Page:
When Jordan missed all of Miami’s OTAs and both full-squad minicamps due to league rules prohibiting his participation as he finished his college semester at Oregon, most lowered their expectations for Jordan in his rookie season.

But it might be time to raise the bar.

Jordan has showcased elite pass-rushing traits during his first week of practice, dominating second-year tackle Jonathan Martin with a handful of would-be sacks.

Some feared his arsenal of pass-rushing moves would be raw initially, but the rookie has demonstrated a lightening-quick speed rush, a lethal spin move and a more effective bullrush than expected. He’s held his own during individual drills as well, winning the physical battles in the trenches many draft experts felt he couldn’t.

Given his draft position as the third-overall pick, he should probably be expected to excel anyway. At least when you consider the immediate impact of his recent predecessors.

The last two pass rushers taken in the top 10 exploded onto the scene as rookies. Von Miller, who was the No. 2 overall pick in 2011, put up 11.5 sacks in his first season. And Aldon Smith, the seventh overall selection of the same year, came close to breaking the rookie record with 14.0 sacks.

If Dion Jordan is entering the league as an elite talent like Miller and Smith, why can’t he be as productive as they were as rookies?

A double-digit sack total is a realistic expectation for Jordan’s rookie season. And if it comes to fruition, the Cameron Wake/Dion Jordan duo might just become the league’s best one-two punch.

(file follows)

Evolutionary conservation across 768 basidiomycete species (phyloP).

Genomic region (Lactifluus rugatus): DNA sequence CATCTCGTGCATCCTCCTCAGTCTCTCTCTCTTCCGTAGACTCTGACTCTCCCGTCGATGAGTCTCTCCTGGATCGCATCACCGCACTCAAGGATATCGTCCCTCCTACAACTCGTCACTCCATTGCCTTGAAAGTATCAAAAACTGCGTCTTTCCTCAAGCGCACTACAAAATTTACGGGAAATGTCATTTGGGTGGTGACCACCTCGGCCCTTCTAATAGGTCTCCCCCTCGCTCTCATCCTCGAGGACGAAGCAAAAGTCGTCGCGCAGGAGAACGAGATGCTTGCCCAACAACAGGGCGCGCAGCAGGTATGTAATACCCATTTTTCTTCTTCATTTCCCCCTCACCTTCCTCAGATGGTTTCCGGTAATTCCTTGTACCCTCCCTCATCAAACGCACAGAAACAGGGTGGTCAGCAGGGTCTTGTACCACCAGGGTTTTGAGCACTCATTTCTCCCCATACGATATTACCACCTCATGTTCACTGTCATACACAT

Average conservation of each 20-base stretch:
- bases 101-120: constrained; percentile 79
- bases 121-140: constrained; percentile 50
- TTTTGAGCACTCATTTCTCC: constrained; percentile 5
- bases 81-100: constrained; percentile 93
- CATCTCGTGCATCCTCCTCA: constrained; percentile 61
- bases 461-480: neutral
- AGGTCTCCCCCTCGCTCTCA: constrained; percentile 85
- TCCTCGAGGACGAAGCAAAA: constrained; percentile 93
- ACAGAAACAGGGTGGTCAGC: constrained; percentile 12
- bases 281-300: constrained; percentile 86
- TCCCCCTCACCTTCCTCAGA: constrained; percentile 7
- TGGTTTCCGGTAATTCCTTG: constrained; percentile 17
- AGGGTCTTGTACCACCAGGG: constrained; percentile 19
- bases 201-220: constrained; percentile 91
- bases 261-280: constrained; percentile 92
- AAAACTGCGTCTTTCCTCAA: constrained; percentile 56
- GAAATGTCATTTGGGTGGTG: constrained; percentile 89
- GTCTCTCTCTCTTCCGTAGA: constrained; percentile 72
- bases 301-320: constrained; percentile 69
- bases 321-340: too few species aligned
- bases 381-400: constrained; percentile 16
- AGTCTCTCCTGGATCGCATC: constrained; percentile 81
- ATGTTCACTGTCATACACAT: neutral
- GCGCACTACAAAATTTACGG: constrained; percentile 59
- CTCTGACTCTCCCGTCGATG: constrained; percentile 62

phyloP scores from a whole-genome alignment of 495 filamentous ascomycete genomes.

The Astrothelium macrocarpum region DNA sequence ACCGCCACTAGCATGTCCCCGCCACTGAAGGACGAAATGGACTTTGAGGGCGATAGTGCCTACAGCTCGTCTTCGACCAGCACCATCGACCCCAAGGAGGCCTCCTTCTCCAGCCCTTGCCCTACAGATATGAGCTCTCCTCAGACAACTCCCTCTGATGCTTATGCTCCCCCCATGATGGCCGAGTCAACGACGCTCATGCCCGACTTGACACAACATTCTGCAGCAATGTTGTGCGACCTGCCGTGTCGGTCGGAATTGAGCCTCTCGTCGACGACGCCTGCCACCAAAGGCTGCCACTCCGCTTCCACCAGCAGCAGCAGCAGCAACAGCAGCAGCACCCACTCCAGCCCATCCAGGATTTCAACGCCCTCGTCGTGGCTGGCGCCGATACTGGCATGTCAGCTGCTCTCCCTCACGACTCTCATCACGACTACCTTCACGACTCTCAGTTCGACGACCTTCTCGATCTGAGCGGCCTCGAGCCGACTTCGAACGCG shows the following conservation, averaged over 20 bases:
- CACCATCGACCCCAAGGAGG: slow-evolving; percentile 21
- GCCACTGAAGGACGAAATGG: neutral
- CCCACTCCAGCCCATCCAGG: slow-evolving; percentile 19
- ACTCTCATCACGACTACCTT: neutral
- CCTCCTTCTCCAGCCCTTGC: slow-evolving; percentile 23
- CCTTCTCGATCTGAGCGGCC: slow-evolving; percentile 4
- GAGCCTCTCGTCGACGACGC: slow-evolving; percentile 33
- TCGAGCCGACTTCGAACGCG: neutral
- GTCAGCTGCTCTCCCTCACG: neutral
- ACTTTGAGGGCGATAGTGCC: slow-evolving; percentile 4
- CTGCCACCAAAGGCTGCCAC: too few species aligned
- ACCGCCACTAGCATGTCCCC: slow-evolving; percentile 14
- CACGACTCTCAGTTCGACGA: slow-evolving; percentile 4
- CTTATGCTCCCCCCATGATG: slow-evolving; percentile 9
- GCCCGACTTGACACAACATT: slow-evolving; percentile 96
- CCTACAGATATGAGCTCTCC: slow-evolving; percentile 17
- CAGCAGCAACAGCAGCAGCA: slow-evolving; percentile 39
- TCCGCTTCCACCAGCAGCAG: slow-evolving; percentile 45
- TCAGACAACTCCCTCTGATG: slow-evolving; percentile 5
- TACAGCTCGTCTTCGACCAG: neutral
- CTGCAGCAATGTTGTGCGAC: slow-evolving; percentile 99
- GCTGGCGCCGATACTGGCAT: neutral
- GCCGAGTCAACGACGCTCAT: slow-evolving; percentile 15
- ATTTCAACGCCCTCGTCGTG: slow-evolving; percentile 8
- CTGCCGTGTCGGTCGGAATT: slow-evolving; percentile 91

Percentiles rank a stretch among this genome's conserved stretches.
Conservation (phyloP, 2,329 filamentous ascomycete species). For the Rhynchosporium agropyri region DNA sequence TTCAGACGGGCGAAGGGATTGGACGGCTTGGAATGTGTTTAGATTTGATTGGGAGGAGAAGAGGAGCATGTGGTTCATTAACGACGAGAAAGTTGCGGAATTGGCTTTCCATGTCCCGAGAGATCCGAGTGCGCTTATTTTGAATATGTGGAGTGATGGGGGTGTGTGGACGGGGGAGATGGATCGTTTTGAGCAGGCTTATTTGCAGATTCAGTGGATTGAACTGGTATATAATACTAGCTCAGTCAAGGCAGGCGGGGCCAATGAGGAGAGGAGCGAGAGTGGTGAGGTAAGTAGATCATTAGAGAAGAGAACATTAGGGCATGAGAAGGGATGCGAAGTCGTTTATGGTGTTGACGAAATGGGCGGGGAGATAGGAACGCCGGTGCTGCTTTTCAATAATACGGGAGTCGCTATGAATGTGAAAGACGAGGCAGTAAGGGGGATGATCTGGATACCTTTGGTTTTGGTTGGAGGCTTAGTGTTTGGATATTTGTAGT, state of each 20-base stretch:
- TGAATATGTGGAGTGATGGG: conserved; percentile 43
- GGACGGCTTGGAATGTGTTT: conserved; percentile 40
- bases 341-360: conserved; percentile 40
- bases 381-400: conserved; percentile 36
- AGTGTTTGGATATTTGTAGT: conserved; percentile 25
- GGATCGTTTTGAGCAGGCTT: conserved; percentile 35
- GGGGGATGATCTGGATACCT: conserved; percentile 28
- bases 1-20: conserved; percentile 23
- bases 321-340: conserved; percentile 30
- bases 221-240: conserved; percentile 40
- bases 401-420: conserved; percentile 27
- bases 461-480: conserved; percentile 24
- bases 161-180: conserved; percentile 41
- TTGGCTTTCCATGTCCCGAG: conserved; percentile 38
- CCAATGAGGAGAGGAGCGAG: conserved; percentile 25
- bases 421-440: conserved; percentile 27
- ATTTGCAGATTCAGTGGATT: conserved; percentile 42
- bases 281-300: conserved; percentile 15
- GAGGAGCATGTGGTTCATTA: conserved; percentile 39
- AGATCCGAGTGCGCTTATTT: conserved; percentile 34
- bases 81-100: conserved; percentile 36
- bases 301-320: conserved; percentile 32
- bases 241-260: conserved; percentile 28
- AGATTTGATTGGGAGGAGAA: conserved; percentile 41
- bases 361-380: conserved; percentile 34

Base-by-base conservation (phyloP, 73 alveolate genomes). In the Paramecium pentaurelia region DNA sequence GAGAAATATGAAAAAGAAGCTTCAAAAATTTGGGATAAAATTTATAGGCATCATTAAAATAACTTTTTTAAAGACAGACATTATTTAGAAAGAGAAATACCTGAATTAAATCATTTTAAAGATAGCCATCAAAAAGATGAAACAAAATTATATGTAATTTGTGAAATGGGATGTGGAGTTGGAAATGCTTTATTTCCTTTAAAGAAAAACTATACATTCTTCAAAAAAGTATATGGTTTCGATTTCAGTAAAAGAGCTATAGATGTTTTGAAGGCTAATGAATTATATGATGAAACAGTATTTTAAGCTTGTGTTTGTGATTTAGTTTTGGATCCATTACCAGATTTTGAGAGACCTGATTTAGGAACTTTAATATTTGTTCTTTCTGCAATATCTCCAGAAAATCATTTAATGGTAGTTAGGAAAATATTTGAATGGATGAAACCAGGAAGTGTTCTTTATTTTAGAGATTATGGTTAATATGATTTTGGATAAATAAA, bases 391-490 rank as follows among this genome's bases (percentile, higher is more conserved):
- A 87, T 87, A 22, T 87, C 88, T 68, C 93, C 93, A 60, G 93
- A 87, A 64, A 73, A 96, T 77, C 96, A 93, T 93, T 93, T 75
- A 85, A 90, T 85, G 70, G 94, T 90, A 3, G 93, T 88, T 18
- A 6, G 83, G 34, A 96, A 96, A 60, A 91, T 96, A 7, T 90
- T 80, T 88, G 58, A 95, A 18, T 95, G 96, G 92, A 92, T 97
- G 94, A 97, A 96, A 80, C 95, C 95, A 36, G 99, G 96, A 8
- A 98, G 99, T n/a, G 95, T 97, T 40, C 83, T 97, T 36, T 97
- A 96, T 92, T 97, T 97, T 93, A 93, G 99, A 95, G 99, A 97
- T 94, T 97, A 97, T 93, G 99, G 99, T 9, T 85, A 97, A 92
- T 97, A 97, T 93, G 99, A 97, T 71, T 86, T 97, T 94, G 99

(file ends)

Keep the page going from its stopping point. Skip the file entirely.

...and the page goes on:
Olivier Vernon

While Jordan has looked the part of stud pass rusher, he’s no guarantee to start. Olivier Vernon has been one of camp’s biggest surprises and won’t be topped on the depth chart without a consistent effort from the rookie.

Vernon didn’t have instant success rushing the quarterback in 2012, only producing 3.5 sacks, but he was a special-teams ace and showed the versatility to stand up at linebacker and drop back into coverage.

He certainly has the raw ability to become a productive rusher, though, and he bulked up during the offseason to become one. Maybe he’s benefited from facing a struggling left tackle in Jonathan Martin, but he looks ready to breakout in 2013 and become a quality starting defensive end.

Dion Jordan will have a say in the matter, but regardless if Vernon is starting or not, the Dolphins plan on unleashing him as a rusher on passing downs. Cameron Wake and Jordan will be on the field together on most obvious passing situations, but nothing is stopping Vernon from joining them.

Like I mentioned, Vernon played his fair share of snaps as a stand-up linebacker in 2012. Putting him at outside linebacker on Jordan’s side or at defensive end with Jordan at linebacker could be a deadly combination with Cameron Wake providing consistent pressure from the opposite side.

Interior pass rush

The Dolphins are more equipped to bring heat from the edge this season, but don’t sleep on more production from their defensive tackles.

Moving Jared Odrick inside exclusively after playing defensive end in 2012 will only increase the Dolphins’ interior rush.

He’ll never be a dominant pass rusher, which is a big reason why he moved to tackle, but he’s far from an incapable one. Odrick managed 6.0 sacks in 2011 and 5.0 in 2012. Only four tackles in the entire league recorded more sacks than Odrick did in 2011 and only six had more last year.

Odrick’s partner-in-crime on passing downs, Randy Starks, can pressure the passer too. There wasn’t an interior defensive lineman in football who had more sacks than the 7.0 Starks produced in 2009. Since signing with the Dolphins in 2008, Starks has managed at least 3.0 sacks per season and has showed no signs of slowing down, putting up a 4.5 sack total in each of the past two seasons.